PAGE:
Does Java pass by reference or pass by value?

Q: If Java uses the pass-by reference, why won’t a swap function work?

A: Java does manipulate objects by reference, and all object variables are references. However, Java doesn’t pass method arguments by reference; it passes them by value.

Take the badSwap() method for example:

public void badSwap(int var1, int var2)
int temp = var1;
var1 = var2;
var2 = temp;

When badSwap() returns, the variables passed as arguments will still hold their original values. The method will also fail if we change the arguments type from int to Object, since Java passes object references by value as well. Now, here is where it gets tricky:

public void tricky(Point arg1, Point arg2)
arg1.x = 100;
arg1.y = 100;
Point temp = arg1;
arg1 = arg2;
arg2 = temp;
public static void main(String [] args)
Point pnt1 = new Point(0,0);
Point pnt2 = new Point(0,0);
System.out.println(“X: ” + pnt1.x + ” Y: ” +pnt1.y);
System.out.println(“X: ” + pnt2.x + ” Y: ” +pnt2.y);
System.out.println(” “);
System.out.println(“X: ” + pnt1.x + ” Y:” + pnt1.y);
System.out.println(“X: ” + pnt2.x + ” Y: ” +pnt2.y);

If we execute this main() method, we see the following output:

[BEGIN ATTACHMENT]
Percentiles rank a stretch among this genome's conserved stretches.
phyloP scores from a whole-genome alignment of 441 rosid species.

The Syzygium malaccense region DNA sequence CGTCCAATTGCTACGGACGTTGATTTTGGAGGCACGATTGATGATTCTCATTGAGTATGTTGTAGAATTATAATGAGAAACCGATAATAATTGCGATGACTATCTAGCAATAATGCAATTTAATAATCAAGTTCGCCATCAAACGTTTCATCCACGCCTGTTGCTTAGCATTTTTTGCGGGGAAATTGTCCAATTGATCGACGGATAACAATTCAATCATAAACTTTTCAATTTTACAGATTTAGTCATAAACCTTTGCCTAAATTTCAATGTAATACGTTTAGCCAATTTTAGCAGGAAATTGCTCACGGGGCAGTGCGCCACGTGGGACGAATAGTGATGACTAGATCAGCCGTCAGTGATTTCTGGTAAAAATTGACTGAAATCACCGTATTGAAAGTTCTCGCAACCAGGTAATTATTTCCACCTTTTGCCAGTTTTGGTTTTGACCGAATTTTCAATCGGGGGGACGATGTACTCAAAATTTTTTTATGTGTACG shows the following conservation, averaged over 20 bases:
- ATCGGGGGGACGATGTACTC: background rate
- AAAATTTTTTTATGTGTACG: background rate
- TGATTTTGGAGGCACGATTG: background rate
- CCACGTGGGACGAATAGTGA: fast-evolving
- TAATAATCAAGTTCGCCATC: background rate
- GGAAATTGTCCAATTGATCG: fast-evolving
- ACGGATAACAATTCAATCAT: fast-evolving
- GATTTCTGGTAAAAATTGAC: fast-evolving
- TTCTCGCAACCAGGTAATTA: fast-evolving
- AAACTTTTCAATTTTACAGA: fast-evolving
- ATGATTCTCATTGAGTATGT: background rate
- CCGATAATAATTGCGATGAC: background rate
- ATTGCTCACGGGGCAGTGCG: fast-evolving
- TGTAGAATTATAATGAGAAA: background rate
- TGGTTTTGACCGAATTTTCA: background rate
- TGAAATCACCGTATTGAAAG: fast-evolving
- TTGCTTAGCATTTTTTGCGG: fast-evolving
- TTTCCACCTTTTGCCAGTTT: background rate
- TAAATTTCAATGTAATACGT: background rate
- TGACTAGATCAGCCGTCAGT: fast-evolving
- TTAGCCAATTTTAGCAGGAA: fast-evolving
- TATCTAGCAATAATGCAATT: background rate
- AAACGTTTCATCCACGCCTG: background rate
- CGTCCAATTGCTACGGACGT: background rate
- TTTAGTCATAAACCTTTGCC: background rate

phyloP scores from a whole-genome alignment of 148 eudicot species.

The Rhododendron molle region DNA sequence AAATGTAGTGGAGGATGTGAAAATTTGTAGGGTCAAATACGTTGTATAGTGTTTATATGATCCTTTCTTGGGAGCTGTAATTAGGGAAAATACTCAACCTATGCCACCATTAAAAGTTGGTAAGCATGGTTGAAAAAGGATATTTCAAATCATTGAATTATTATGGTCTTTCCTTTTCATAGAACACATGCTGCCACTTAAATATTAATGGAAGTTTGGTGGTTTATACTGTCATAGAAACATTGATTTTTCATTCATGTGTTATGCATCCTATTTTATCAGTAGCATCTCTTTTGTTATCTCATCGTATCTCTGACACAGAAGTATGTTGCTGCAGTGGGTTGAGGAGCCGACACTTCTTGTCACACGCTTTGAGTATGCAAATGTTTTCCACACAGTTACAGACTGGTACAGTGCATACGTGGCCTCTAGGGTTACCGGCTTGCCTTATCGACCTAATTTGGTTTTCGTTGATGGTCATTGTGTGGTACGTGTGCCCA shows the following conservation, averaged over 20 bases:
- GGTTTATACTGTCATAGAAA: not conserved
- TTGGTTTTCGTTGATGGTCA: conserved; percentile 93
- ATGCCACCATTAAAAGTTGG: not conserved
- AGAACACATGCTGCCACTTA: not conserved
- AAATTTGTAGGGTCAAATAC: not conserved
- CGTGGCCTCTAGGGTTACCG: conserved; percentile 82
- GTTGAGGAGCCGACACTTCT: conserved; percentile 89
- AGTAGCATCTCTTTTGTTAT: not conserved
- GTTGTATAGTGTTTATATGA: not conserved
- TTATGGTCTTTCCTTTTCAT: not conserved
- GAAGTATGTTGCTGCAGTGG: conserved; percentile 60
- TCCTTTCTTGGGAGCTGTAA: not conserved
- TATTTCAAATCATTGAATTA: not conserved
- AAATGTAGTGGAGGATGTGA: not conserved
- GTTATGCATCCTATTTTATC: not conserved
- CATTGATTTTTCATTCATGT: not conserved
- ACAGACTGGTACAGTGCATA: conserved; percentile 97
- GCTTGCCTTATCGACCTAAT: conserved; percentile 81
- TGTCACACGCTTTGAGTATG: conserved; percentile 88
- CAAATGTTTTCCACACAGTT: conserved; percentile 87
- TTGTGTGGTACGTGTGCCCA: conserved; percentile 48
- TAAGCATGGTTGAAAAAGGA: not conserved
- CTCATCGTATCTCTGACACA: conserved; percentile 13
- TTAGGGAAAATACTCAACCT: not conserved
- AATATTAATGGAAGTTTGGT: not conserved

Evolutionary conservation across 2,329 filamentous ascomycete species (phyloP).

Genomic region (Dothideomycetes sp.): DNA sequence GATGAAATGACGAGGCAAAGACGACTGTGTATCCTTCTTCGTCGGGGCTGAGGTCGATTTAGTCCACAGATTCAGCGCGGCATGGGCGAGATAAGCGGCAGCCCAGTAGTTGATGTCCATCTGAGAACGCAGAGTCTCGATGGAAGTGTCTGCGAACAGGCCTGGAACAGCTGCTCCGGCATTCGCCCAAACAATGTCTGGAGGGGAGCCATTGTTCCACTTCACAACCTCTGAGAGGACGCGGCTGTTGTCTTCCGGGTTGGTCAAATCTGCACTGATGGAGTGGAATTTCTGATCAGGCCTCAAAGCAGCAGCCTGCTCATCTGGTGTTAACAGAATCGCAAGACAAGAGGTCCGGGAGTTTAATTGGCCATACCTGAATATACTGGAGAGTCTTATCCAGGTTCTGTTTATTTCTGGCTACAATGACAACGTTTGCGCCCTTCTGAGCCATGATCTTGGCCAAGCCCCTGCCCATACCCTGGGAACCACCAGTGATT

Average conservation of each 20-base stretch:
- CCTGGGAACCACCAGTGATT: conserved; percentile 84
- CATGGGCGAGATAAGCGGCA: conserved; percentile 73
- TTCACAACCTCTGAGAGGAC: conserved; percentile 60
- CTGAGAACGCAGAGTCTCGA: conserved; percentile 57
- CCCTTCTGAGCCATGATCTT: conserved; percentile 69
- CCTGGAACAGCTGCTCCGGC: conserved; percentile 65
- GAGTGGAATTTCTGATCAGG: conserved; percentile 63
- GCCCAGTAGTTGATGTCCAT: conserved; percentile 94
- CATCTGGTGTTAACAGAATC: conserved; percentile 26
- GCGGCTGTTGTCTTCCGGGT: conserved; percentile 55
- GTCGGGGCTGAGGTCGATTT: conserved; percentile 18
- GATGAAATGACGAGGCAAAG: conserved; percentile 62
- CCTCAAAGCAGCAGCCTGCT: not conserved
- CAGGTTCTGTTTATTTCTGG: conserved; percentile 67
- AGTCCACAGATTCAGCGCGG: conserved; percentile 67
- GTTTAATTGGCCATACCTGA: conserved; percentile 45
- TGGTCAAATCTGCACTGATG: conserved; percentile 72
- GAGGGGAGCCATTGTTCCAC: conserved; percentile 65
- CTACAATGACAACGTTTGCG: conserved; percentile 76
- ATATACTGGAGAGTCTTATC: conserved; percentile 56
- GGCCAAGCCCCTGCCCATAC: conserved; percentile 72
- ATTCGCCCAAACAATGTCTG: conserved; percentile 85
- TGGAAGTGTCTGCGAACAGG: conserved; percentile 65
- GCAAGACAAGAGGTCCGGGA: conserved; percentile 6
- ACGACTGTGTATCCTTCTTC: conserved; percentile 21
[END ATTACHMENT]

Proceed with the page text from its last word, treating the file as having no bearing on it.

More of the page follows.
X: 0 Y: 0
X: 0 Y: 0
X: 100 Y: 100
X: 0 Y: 0

The method successfully alters the value of pnt1, even though it is passed by value; however, a swap of pnt1 and pnt2 fails! This is the major source of confusion. In the main() method, pnt1 and pnt2 are nothing more than object references. When you pass pnt1 and pnt2 to the tricky() method, Java passes the references by value just like any other parameter. This means the references passed to the method are actually copies of the original references. Figure 1 below shows two references pointing to the same object after Java passes an object to a method.
Figure 1. After being passed to a method, an object will have at least two references

Java copies and passes the reference by value, not the object. Thus, method manipulation will alter the objects, since the references point to the original objects. But since the references are copies, swaps will fail. As Figure 2 illustrates, the method references swap, but not the original references. Unfortunately, after a method call, you are left with only the unswapped original references. For a swap to succeed outside of the method call, we need to swap the original references, not the copies.
Figure 2. Only the method references are swapped, not the original ones

O’Reilly’s Java in a Nutshell by David Flanagan (see Resources) puts it best: “Java manipulates objects ‘by reference,’ but it passes object references to methods ‘by value.'” As a result, you cannot write a standard swap method to swap objects.
Tony Sintes is a principal consultant at BroadVision. Tony, a Sun-certified Java 1.1 programmer and Java 2 developer, has worked with Java since 1997.

Figure 1. After being passed to a method, an object will have at least two references

Figure 2. Only the method references are swapped, not the original ones


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